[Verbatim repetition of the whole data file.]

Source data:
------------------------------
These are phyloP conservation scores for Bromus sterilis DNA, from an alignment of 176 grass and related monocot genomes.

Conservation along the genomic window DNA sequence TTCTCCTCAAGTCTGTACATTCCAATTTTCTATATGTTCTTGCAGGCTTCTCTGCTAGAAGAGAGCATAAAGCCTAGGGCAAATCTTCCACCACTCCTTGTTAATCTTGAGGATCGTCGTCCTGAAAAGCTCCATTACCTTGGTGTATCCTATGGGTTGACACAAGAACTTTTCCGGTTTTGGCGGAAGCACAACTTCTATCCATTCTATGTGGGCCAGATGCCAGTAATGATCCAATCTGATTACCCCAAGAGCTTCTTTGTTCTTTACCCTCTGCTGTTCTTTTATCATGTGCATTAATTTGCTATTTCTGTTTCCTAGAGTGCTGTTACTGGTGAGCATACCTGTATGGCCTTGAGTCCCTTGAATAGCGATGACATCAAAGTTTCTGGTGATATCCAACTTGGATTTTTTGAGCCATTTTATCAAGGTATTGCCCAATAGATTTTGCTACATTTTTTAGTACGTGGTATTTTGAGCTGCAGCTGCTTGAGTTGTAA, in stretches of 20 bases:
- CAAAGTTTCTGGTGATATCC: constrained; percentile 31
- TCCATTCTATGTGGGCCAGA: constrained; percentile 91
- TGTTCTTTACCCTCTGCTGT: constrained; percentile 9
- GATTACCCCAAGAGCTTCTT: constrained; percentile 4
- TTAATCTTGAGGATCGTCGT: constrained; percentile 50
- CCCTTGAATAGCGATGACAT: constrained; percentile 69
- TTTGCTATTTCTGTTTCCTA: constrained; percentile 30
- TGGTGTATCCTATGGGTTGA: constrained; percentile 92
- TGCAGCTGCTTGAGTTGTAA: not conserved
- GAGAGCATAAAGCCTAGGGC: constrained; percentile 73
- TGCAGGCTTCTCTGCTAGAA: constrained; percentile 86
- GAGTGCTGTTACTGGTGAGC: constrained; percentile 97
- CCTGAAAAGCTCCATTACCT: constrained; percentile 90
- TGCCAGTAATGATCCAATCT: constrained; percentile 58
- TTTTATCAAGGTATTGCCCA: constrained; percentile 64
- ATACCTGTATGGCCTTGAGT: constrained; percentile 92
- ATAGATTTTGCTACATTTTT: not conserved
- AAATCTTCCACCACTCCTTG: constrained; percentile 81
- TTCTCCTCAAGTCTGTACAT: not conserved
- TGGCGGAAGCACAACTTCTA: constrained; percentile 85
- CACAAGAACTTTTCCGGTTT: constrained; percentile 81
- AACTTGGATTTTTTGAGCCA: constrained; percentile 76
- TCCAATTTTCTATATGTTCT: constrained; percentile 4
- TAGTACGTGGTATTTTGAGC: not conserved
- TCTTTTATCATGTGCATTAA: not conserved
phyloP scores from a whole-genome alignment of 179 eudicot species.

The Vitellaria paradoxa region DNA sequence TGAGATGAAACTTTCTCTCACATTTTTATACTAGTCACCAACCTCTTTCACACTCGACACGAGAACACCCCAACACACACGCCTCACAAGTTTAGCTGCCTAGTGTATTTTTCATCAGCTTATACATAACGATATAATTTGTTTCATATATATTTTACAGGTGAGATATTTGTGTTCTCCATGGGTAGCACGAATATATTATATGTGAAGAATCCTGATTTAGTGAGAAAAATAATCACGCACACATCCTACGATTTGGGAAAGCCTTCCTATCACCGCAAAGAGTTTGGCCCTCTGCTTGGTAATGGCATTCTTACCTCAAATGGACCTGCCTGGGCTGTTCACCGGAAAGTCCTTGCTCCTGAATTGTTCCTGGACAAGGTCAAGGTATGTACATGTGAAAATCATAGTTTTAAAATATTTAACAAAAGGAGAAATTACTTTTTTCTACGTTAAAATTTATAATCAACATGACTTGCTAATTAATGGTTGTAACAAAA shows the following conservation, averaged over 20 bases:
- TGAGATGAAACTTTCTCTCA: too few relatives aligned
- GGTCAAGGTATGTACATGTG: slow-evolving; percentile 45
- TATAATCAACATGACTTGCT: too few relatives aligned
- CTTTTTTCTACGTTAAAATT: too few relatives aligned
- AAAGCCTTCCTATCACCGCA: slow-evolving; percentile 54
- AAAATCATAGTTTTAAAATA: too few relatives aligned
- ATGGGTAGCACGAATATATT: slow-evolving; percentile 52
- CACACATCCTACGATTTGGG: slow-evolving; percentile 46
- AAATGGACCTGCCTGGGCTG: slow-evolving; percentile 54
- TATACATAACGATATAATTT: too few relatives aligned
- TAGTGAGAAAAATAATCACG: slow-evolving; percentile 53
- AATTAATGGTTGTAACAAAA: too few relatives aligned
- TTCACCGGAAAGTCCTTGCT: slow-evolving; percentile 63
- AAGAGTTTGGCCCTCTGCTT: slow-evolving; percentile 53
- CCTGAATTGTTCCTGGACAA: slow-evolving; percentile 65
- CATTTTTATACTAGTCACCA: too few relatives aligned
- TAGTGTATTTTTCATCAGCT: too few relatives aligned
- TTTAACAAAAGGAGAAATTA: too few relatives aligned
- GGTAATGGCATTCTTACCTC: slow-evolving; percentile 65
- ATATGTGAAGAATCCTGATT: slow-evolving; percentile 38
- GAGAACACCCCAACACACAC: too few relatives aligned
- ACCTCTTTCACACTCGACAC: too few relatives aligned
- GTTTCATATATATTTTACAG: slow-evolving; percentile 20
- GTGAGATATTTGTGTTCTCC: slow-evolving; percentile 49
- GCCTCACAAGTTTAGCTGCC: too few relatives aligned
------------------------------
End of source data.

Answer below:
These are phyloP conservation scores for Bromus sterilis DNA, from an alignment of 176 grass and related monocot genomes.

Conservation along the genomic window DNA sequence TTCTCCTCAAGTCTGTACATTCCAATTTTCTATATGTTCTTGCAGGCTTCTCTGCTAGAAGAGAGCATAAAGCCTAGGGCAAATCTTCCACCACTCCTTGTTAATCTTGAGGATCGTCGTCCTGAAAAGCTCCATTACCTTGGTGTATCCTATGGGTTGACACAAGAACTTTTCCGGTTTTGGCGGAAGCACAACTTCTATCCATTCTATGTGGGCCAGATGCCAGTAATGATCCAATCTGATTACCCCAAGAGCTTCTTTGTTCTTTACCCTCTGCTGTTCTTTTATCATGTGCATTAATTTGCTATTTCTGTTTCCTAGAGTGCTGTTACTGGTGAGCATACCTGTATGGCCTTGAGTCCCTTGAATAGCGATGACATCAAAGTTTCTGGTGATATCCAACTTGGATTTTTTGAGCCATTTTATCAAGGTATTGCCCAATAGATTTTGCTACATTTTTTAGTACGTGGTATTTTGAGCTGCAGCTGCTTGAGTTGTAA, in stretches of 20 bases:
- CAAAGTTTCTGGTGATATCC: constrained; percentile 31
- TCCATTCTATGTGGGCCAGA: constrained; percentile 91
- TGTTCTTTACCCTCTGCTGT: constrained; percentile 9
- GATTACCCCAAGAGCTTCTT: constrained; percentile 4
- TTAATCTTGAGGATCGTCGT: constrained; percentile 50
- CCCTTGAATAGCGATGACAT: constrained; percentile 69
- TTTGCTATTTCTGTTTCCTA: constrained; percentile 30
- TGGTGTATCCTATGGGTTGA: constrained; percentile 92
- TGCAGCTGCTTGAGTTGTAA: not conserved
- GAGAGCATAAAGCCTAGGGC: constrained; percentile 73
- TGCAGGCTTCTCTGCTAGAA: constrained; percentile 86
- GAGTGCTGTTACTGGTGAGC: constrained; percentile 97
- CCTGAAAAGCTCCATTACCT: constrained; percentile 90
- TGCCAGTAATGATCCAATCT: constrained; percentile 58
- TTTTATCAAGGTATTGCCCA: constrained; percentile 64
- ATACCTGTATGGCCTTGAGT: constrained; percentile 92
- ATAGATTTTGCTACATTTTT: not conserved
- AAATCTTCCACCACTCCTTG: constrained; percentile 81
- TTCTCCTCAAGTCTGTACAT: not conserved
- TGGCGGAAGCACAACTTCTA: constrained; percentile 85
- CACAAGAACTTTTCCGGTTT: constrained; percentile 81
- AACTTGGATTTTTTGAGCCA: constrained; percentile 76
- TCCAATTTTCTATATGTTCT: constrained; percentile 4
- TAGTACGTGGTATTTTGAGC: not conserved
- TCTTTTATCATGTGCATTAA: not conserved
phyloP scores from a whole-genome alignment of 179 eudicot species.

The Vitellaria paradoxa region DNA sequence TGAGATGAAACTTTCTCTCACATTTTTATACTAGTCACCAACCTCTTTCACACTCGACACGAGAACACCCCAACACACACGCCTCACAAGTTTAGCTGCCTAGTGTATTTTTCATCAGCTTATACATAACGATATAATTTGTTTCATATATATTTTACAGGTGAGATATTTGTGTTCTCCATGGGTAGCACGAATATATTATATGTGAAGAATCCTGATTTAGTGAGAAAAATAATCACGCACACATCCTACGATTTGGGAAAGCCTTCCTATCACCGCAAAGAGTTTGGCCCTCTGCTTGGTAATGGCATTCTTACCTCAAATGGACCTGCCTGGGCTGTTCACCGGAAAGTCCTTGCTCCTGAATTGTTCCTGGACAAGGTCAAGGTATGTACATGTGAAAATCATAGTTTTAAAATATTTAACAAAAGGAGAAATTACTTTTTTCTACGTTAAAATTTATAATCAACATGACTTGCTAATTAATGGTTGTAACAAAA shows the following conservation, averaged over 20 bases:
- TGAGATGAAACTTTCTCTCA: too few relatives aligned
- GGTCAAGGTATGTACATGTG: slow-evolving; percentile 45
- TATAATCAACATGACTTGCT: too few relatives aligned
- CTTTTTTCTACGTTAAAATT: too few relatives aligned
- AAAGCCTTCCTATCACCGCA: slow-evolving; percentile 54
- AAAATCATAGTTTTAAAATA: too few relatives aligned
- ATGGGTAGCACGAATATATT: slow-evolving; percentile 52
- CACACATCCTACGATTTGGG: slow-evolving; percentile 46
- AAATGGACCTGCCTGGGCTG: slow-evolving; percentile 54
- TATACATAACGATATAATTT: too few relatives aligned
- TAGTGAGAAAAATAATCACG: slow-evolving; percentile 53
- AATTAATGGTTGTAACAAAA: too few relatives aligned
- TTCACCGGAAAGTCCTTGCT: slow-evolving; percentile 63
- AAGAGTTTGGCCCTCTGCTT: slow-evolving; percentile 53
- CCTGAATTGTTCCTGGACAA: slow-evolving; percentile 65
- CATTTTTATACTAGTCACCA: too few relatives aligned
- TAGTGTATTTTTCATCAGCT: too few relatives aligned
- TTTAACAAAAGGAGAAATTA: too few relatives aligned
- GGTAATGGCATTCTTACCTC: slow-evolving; percentile 65
- ATATGTGAAGAATCCTGATT: slow-evolving; percentile 38
- GAGAACACCCCAACACACAC: too few relatives aligned
- ACCTCTTTCACACTCGACAC: too few relatives aligned
- GTTTCATATATATTTTACAG: slow-evolving; percentile 20
- GTGAGATATTTGTGTTCTCC: slow-evolving; percentile 49
- GCCTCACAAGTTTAGCTGCC: too few relatives aligned